Vol. 11, No. 1
Jan. 2019

Flu is widespread across Iowa and much of U.S.

Jan. 31, 2019 --

As the nation enters the mid-way point of what appears to be a typical influenza season, the Centers for Disease Control and Prevention reports that as of Jan. 12, Iowa and nearly 30 other states have widespread incidence of flu.

Flu is widespread across Iowa and much of U.S.An influenza virus

Although the case count increased this month, the 2018-2019 season is not expected to be as severe as 2017-2018. That year, an estimated 80,000 people in the U.S. died from influenza-related illnesses compared to an annual range in recent years from roughly 12,000 deaths during 2011-2012 to approximately 56,000 in 2012-2013.

The Iowa Department of Public Health (IDPH) estimates that at this point during the 2017-2018 season, there were 29 adult influenza-related deaths in Iowa. No pediatric flu-related deaths were reported that season. As of Jan. 24, 2019, three confirmed adult deaths have been reported for the current season.

“Last year was a high severity influenza season in Iowa and most of the United States, with activity from November through the end of March, and a long period of very high activity. Influenza A (H3N2) was the predominant strain circulating,” said Jeff Benfer, State Hygienic Laboratory supervisor of Molecular Biology and Virology.

“Typically, in years that influenza A (H3N2) circulates, vaccine effectiveness is low and severity of illness and deaths are high. Also, a relatively high level of influenza A (H1N1) pmd09 and influenza B co-circulated last season. This season, influenza A (H1N1) pmd09 is predominating and we are seeing a much more mild flu in Iowa; however, that could still change which is why we will continue to monitor influenza.”

Benfer explains that SHL influenza surveillance contributes to state, national and global goals by

  • helping to determine when and where influenza is circulating in the state;
  • identifying virus strains for further characterization;
  • considering if the current vaccine is a good match to what is circulating;
  • contributing to the selection of next year’s vaccine;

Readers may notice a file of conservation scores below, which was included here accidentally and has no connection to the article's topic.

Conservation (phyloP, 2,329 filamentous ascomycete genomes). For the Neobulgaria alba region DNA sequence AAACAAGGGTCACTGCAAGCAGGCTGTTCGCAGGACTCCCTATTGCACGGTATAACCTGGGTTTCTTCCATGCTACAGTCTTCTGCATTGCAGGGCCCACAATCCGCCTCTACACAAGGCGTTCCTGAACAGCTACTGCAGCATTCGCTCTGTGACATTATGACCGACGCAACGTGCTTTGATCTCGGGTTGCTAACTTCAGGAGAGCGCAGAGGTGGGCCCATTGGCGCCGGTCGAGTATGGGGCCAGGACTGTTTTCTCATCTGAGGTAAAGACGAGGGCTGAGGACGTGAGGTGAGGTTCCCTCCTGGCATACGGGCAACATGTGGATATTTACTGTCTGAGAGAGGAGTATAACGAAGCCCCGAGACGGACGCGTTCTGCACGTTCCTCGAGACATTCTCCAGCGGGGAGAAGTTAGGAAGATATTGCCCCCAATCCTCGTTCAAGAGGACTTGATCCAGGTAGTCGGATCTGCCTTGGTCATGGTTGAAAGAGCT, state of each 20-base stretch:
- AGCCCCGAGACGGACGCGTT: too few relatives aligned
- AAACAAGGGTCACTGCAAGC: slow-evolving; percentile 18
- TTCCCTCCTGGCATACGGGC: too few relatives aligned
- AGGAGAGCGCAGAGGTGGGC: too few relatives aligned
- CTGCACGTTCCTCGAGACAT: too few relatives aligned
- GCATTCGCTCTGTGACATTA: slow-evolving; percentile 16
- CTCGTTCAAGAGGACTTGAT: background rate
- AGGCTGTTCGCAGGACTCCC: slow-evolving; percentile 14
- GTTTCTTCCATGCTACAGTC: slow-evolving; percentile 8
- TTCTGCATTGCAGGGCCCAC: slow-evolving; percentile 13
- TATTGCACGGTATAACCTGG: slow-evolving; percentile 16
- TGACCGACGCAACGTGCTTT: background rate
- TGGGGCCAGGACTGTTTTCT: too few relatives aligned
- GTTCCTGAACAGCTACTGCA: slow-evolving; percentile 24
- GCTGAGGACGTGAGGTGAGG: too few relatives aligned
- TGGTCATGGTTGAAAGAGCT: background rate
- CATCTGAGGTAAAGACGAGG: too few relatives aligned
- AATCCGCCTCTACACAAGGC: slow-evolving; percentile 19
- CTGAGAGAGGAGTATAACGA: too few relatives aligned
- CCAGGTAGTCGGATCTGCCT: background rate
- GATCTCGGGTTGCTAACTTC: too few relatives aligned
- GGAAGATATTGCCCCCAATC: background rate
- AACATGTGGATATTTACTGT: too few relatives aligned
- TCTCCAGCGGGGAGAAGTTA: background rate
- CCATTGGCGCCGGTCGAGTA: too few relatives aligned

• identifying novel strains and zoonotic transmissions; and
  • monitoring for resistance to drugs that treat influenza.

SHL also collects respiratory data via an online survey tool. Each week it surveys more than 100 sentinel laboratories throughout Iowa for rapid (both antigen and PCR based) influenza and other respiratory pathogens, including respiratory syncytial virus (RSV) test results. This data is part of a statewide summary that is reported back to submitters and is included in the weekly IDPH Surveillance Report.

Earlier this year, it was announced that SHL and IDPH are collaborating on a new influenza project funded by the Council of State and Territorial Epidemiologists. This project is expected to better estimate the burden of disease in real-time by measuring how much respiratory illness is caused by flu versus other respiratory pathogens, identifying the level of care associated with influenza positive specimens tested at SHL, and providing better estimates of population based rates of influenza.

SHL is part of the IDPH Iowa Influenza Surveillance Network that reports strains of flu and where they are circulating in the state.

"SHL greatly appreciates the partnership with clinical laboratories throughout Iowa who faithfully submit specimens so that further characterization of strains can be performed," said SHL Director Dr. Michael Pentella. "This collaboration demonstrates the importance of all clinical laboratories in the public health system."

Weekly activity numbers for Iowa and a national influenza summary are available on the IDPH Flu Report web page. More detailed reports that include state-by-state flu activity are reported by CDC on its FluView page.

Flu reports on both websites are identified by calendar year. For example, for the week ending Jan. 12, 2019, the report is named "Flu Report – Week 2." The summary for Oct. 27, 2018 – roughly when this season’s flu season began – is identified as "Flu Report – Week 43."